People who watch a lot of baseball over the course of their lives are fond of saying that each game you will see something you've not seen before. While this may not be strictly true, it's true in spirit and said with good reason. Baseball contains more mystery than any other sport. I think part of that has to do with how it stretches into the past in a way that hockey, for example, doesn't.
We picture baseball being played in barely-cleared fields and forests in the days when the Republic was still young; one could encounter someone who lived through a period of revolution, and the west was still wild, and our country replete with forest and bear and legends of ghosts and haunts. People played baseball in carved-out patches and clearings where a ball could bound without the interference of trees, but it also need not roll too far to be lost in a thicket of them.
Ever since I was a kid, I've looked at baseball statistics from the same angles of mystery and surprise. Do we have a perspective of surprise and mystery? I think we do in that some people are more open to what is liable to be there, or may be found somewhere, and what some other people might not notice because of their different angles which they commonly rely upon and may utilize exclusively.
Most days I discover new statistical improbabilities that contain this potent form of mystery which I think of as harkening back to the game's initial wonder in a pocket of time when wonder seemed to be a part of the very lay of the land. In such mystery and wonder we find narrative, if we are able to read it.
In 1955, Red Sox first baseman Norm Zauchin finished third for Rookie of the Year in the American League. So much about his career is improbable, and much is unique. He debuted in 1951, when he was twenty-one-years-old, and around the age we'd expect someone to be a rookie at the time, but he didn't play at all again in the Majors until three full seasons had passed.
He was a big man--6'4'' and well over 200 pounds--and he must have been incredibly slow. He may have been one of the slowest players to ever play. During that rookie season, he displayed real clout, hitting 27 home runs--good for fourth in the league--and knocking in 93, which placed him seventh. He led the leagues in strikeouts with 104, which seems quaint now. He hit .239 and he his OPS+ was 98, which was below average, but clearly he could mash.
Ten of those RBI came in a single game, which makes him the answer to a part of a trivia question in Red Sox lore, but I am not sure if anyone else has ever had as many home runs as Zauchin did and so few doubles in the same season. He hit ten doubles. Has anyone ever had twenty-seven or more home runs and nine or fewer doubles? Maybe. But also maybe not.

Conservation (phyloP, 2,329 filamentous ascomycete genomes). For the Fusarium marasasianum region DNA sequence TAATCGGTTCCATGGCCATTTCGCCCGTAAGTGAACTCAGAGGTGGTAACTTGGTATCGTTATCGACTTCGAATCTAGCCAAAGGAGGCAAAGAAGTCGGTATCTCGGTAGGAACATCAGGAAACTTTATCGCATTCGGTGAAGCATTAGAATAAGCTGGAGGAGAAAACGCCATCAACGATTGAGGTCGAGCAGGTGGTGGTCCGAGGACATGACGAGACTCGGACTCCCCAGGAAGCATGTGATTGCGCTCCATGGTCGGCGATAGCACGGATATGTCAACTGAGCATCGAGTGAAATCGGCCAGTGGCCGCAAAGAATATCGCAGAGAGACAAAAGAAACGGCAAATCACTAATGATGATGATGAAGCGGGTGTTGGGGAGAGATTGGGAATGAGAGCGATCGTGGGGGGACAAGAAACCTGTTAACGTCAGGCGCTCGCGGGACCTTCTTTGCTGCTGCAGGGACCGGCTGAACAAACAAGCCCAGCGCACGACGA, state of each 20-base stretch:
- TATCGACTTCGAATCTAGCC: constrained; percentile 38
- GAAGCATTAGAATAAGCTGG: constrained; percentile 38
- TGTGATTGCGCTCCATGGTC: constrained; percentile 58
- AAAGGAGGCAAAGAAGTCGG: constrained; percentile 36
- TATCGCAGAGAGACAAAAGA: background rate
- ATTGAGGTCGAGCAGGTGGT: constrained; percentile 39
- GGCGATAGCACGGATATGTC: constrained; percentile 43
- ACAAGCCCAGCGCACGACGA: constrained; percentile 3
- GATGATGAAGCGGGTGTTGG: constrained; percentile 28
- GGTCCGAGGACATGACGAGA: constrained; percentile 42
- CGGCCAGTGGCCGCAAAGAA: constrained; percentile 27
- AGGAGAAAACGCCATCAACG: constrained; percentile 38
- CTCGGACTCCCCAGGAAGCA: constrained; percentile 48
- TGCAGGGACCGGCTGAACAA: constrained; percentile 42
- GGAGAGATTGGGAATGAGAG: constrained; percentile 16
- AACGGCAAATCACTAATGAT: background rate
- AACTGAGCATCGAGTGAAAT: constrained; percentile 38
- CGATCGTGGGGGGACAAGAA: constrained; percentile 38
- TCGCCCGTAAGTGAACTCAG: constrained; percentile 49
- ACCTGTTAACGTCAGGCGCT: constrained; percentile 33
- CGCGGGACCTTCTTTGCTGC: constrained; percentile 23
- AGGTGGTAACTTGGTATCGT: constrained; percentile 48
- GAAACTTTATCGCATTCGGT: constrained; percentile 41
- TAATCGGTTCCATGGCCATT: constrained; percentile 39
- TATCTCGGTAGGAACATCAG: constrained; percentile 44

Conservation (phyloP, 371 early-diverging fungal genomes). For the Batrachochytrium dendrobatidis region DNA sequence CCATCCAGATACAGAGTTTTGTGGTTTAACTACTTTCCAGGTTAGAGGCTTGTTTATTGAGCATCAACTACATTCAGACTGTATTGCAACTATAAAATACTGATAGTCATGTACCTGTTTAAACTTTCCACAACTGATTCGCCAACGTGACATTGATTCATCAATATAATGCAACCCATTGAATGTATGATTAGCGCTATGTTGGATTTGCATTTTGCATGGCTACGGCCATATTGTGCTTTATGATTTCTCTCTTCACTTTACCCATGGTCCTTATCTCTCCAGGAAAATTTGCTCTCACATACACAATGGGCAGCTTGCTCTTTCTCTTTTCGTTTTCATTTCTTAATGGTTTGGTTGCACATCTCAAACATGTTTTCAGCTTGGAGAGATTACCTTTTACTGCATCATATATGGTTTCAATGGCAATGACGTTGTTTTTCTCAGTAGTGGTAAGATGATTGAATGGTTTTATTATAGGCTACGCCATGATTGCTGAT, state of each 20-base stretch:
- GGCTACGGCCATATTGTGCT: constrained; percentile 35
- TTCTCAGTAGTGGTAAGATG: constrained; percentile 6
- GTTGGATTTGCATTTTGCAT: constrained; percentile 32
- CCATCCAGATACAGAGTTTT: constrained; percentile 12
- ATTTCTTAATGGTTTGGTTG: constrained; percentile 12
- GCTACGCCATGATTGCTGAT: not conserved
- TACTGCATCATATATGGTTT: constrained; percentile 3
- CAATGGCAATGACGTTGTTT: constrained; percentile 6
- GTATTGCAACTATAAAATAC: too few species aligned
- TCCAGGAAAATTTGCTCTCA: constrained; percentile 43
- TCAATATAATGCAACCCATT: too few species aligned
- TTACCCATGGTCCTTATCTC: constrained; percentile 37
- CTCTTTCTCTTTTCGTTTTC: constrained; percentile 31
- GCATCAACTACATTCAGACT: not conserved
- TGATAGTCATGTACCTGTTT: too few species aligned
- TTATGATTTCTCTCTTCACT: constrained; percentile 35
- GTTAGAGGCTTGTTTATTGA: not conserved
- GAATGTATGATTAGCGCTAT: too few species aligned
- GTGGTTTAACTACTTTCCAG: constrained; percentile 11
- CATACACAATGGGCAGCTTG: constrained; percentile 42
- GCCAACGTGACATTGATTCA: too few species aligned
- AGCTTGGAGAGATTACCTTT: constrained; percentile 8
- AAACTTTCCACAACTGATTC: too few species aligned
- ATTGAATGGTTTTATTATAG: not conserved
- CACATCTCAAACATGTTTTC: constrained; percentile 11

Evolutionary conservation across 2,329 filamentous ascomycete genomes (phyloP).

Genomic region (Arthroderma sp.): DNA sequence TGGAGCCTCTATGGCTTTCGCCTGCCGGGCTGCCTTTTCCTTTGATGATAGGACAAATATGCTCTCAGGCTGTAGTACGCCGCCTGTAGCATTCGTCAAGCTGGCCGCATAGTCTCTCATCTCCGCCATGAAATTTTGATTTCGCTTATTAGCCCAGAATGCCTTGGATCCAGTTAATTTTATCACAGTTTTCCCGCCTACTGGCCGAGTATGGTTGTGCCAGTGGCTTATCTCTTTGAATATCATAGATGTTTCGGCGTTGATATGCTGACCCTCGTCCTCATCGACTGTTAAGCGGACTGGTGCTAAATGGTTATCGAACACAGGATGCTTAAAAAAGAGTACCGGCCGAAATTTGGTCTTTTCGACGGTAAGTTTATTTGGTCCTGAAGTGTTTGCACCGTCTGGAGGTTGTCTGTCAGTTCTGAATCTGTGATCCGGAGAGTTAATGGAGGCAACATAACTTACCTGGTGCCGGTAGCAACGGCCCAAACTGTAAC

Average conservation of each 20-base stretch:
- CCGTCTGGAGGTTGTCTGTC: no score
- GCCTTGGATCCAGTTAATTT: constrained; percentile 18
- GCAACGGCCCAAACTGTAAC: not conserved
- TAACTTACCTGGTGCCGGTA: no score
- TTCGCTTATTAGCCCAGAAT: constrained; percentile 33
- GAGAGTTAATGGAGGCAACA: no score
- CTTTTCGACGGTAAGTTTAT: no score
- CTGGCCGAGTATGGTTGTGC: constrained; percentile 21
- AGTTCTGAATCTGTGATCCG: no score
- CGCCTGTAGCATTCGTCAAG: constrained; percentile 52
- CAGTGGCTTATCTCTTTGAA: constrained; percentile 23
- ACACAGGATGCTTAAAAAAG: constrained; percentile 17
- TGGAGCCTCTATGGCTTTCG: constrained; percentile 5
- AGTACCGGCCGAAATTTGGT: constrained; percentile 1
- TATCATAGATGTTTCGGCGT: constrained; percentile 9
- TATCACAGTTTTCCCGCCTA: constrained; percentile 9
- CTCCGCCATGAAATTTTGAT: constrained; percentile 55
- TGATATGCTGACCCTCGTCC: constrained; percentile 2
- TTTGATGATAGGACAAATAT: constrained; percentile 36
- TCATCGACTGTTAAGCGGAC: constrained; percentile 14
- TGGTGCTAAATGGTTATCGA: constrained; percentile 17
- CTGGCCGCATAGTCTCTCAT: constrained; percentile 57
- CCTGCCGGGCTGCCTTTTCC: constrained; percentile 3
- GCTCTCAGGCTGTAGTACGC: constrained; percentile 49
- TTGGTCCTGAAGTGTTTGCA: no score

This man could not hit doubles. Did he hate the idea of doubles? Was it a total absence of speed? But speed is not really required for doubles. The ball goes into the gap, rolls to the wall, and unless you tote around a shell with slots for your limbs, you're on second. But Zauchin may have been a human tortoise. He only played until 1959, and he was injured a lot, but these are his other double totals: there was one in 1951, and then after 1955, he hit 2, 3, 8, and 4. To hit a double was a real rarity for Zauchin (who had two triples, both coming in the same season), almost a freak occurrence.
More than half of his career 50 home runs came in that 1955 season. But that career home run total nearly doubled his career doubles total of 28.
I've never seen anything like this in baseball. He wrapped up with Boston after the 1957 season, meaning he'd been a teammate of Ted Williams for a number of years. I wonder what the Splinter thought of this hitter. He was by no means a bad ball player. Average, really, or at least average if he didn't play too much, because pitchers clearly figured him out, and 1955 was the season where they were in the process of doing so and on occasion Zauchin would run into one. But he wouldn't run from the batter's box to second base. That just wasn't something he did. Perhaps he didn't like to run. I don't know. Like I said, I've never really seen anything like it.
This is also weird: Zauchin had five career stolen bases, with three occurring during his 1955 rookie season, and two coming in his final portion of a campaign in 1959 with the Washington Senators. So upon sticking in the league, Zauchin must have said, "Let's steal some bags!" and then reiterated this goal as he was on his way out of the league. Because he really had to have wanted to steal some bases--at least by his meager standards--during that last season.
He had 15 hits that final year. Three were home runs. He had 4 doubles and 7 walks. So that means there were fifteen times he stood on first base and nineteen times he was in a position to steal. And he went for it twice. That's more than ten percent of the time. What was he thinking? What was he trying to do? But you know what? He was two for two, and only thrown out attempting to steal once in his career.